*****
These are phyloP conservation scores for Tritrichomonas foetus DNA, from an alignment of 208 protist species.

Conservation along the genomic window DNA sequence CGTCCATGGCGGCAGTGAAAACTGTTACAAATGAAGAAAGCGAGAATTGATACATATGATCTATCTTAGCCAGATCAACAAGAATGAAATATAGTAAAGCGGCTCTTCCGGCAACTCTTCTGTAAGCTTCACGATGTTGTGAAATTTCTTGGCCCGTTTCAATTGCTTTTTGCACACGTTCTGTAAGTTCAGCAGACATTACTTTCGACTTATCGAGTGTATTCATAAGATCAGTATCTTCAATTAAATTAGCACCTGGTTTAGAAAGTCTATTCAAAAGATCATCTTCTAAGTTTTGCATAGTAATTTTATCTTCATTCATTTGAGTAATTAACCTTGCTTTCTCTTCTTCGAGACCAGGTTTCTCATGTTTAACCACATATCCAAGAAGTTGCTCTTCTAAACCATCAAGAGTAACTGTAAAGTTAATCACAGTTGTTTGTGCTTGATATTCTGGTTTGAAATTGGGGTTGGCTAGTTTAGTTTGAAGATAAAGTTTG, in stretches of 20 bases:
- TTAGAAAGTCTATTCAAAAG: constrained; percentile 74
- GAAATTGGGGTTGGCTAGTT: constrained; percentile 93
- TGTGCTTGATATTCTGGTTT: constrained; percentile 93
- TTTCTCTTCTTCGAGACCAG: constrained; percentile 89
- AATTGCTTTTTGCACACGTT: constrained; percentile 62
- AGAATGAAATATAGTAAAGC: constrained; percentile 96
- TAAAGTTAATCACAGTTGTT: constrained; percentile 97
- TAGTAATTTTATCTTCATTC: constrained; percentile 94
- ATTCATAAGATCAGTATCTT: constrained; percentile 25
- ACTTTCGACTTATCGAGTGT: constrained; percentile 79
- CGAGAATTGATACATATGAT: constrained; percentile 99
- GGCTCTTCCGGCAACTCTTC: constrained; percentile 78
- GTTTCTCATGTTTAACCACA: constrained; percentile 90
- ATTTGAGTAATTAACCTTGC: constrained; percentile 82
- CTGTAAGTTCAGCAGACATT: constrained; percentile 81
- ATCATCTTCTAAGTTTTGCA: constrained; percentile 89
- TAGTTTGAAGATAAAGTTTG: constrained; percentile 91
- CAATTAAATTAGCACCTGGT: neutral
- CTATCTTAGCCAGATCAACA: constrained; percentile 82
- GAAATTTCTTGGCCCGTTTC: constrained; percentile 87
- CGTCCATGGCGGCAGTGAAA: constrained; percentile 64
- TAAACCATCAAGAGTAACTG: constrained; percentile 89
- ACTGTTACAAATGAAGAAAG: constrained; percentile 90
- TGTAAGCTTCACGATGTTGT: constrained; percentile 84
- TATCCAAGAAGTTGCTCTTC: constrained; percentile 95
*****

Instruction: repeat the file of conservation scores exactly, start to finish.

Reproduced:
These are phyloP conservation scores for Tritrichomonas foetus DNA, from an alignment of 208 protist species.

Conservation along the genomic window DNA sequence CGTCCATGGCGGCAGTGAAAACTGTTACAAATGAAGAAAGCGAGAATTGATACATATGATCTATCTTAGCCAGATCAACAAGAATGAAATATAGTAAAGCGGCTCTTCCGGCAACTCTTCTGTAAGCTTCACGATGTTGTGAAATTTCTTGGCCCGTTTCAATTGCTTTTTGCACACGTTCTGTAAGTTCAGCAGACATTACTTTCGACTTATCGAGTGTATTCATAAGATCAGTATCTTCAATTAAATTAGCACCTGGTTTAGAAAGTCTATTCAAAAGATCATCTTCTAAGTTTTGCATAGTAATTTTATCTTCATTCATTTGAGTAATTAACCTTGCTTTCTCTTCTTCGAGACCAGGTTTCTCATGTTTAACCACATATCCAAGAAGTTGCTCTTCTAAACCATCAAGAGTAACTGTAAAGTTAATCACAGTTGTTTGTGCTTGATATTCTGGTTTGAAATTGGGGTTGGCTAGTTTAGTTTGAAGATAAAGTTTG, in stretches of 20 bases:
- TTAGAAAGTCTATTCAAAAG: constrained; percentile 74
- GAAATTGGGGTTGGCTAGTT: constrained; percentile 93
- TGTGCTTGATATTCTGGTTT: constrained; percentile 93
- TTTCTCTTCTTCGAGACCAG: constrained; percentile 89
- AATTGCTTTTTGCACACGTT: constrained; percentile 62
- AGAATGAAATATAGTAAAGC: constrained; percentile 96
- TAAAGTTAATCACAGTTGTT: constrained; percentile 97
- TAGTAATTTTATCTTCATTC: constrained; percentile 94
- ATTCATAAGATCAGTATCTT: constrained; percentile 25
- ACTTTCGACTTATCGAGTGT: constrained; percentile 79
- CGAGAATTGATACATATGAT: constrained; percentile 99
- GGCTCTTCCGGCAACTCTTC: constrained; percentile 78
- GTTTCTCATGTTTAACCACA: constrained; percentile 90
- ATTTGAGTAATTAACCTTGC: constrained; percentile 82
- CTGTAAGTTCAGCAGACATT: constrained; percentile 81
- ATCATCTTCTAAGTTTTGCA: constrained; percentile 89
- TAGTTTGAAGATAAAGTTTG: constrained; percentile 91
- CAATTAAATTAGCACCTGGT: neutral
- CTATCTTAGCCAGATCAACA: constrained; percentile 82
- GAAATTTCTTGGCCCGTTTC: constrained; percentile 87
- CGTCCATGGCGGCAGTGAAA: constrained; percentile 64
- TAAACCATCAAGAGTAACTG: constrained; percentile 89
- ACTGTTACAAATGAAGAAAG: constrained; percentile 90
- TGTAAGCTTCACGATGTTGT: constrained; percentile 84
- TATCCAAGAAGTTGCTCTTC: constrained; percentile 95